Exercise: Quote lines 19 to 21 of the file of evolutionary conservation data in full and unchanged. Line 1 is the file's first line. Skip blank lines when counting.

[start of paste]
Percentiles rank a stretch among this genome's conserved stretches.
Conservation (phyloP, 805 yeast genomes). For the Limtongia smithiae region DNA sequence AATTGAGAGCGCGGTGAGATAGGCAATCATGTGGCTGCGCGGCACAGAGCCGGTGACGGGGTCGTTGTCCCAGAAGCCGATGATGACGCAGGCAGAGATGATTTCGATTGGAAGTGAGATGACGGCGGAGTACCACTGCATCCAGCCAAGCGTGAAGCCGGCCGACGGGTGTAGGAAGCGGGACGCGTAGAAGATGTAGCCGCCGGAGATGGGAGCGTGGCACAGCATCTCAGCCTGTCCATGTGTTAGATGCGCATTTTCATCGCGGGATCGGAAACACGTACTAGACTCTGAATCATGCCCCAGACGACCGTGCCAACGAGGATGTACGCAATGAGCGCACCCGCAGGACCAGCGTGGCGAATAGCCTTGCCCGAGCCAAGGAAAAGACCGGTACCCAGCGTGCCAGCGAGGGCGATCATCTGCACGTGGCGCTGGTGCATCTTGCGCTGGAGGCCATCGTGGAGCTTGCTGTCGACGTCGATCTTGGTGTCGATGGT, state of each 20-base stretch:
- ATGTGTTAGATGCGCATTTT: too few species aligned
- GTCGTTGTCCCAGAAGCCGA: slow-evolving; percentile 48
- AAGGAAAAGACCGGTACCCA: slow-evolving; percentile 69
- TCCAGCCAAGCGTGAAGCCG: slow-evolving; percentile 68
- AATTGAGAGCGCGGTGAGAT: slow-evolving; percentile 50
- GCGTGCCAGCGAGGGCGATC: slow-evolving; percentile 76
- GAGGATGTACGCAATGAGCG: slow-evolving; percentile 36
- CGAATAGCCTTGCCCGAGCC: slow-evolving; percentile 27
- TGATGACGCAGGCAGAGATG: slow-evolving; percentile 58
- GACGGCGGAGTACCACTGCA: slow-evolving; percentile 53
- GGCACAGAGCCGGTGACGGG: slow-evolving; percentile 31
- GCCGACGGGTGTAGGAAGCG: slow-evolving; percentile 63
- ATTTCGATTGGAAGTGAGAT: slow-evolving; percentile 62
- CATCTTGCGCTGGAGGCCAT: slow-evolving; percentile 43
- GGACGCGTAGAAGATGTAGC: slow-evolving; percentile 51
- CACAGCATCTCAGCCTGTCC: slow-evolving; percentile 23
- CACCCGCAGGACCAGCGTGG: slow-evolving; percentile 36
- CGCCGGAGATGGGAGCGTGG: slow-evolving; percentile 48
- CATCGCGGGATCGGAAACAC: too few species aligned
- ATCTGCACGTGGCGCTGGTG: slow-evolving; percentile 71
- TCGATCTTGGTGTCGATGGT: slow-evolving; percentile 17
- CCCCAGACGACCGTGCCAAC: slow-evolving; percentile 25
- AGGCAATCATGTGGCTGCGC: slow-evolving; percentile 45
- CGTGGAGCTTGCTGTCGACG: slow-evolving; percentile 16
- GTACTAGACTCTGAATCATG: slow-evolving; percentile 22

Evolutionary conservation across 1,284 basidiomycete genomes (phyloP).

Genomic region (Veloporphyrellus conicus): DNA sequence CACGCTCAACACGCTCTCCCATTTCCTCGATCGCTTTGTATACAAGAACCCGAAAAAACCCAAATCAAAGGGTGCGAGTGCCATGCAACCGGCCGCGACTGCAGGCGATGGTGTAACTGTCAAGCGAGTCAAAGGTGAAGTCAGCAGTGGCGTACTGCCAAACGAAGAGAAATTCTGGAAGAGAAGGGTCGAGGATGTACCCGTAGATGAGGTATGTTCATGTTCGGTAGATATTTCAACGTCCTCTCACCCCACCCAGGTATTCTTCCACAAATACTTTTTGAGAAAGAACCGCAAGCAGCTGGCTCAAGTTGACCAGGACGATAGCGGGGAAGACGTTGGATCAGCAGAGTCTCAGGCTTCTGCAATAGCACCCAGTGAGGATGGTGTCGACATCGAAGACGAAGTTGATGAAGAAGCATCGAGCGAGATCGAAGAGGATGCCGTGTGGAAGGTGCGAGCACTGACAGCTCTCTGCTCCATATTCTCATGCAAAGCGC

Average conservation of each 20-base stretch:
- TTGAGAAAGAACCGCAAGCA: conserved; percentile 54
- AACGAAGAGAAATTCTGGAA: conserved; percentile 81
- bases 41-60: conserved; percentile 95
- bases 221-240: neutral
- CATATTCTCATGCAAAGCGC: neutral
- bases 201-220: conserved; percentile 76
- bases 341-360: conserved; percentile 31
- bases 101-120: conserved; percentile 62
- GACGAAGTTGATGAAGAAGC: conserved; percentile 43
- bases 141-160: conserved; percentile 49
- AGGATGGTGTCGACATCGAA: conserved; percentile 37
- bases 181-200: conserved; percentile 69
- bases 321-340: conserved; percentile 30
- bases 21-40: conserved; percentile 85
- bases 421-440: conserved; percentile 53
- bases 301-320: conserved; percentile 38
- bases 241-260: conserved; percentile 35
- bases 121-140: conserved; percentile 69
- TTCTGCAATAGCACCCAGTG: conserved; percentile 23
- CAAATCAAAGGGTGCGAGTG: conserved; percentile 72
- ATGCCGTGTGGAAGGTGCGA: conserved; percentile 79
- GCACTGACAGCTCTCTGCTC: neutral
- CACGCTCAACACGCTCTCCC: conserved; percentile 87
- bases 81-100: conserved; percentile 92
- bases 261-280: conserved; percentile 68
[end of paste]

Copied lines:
- CACCCGCAGGACCAGCGTGG: slow-evolving; percentile 36
- CGCCGGAGATGGGAGCGTGG: slow-evolving; percentile 48
- CATCGCGGGATCGGAAACAC: too few species aligned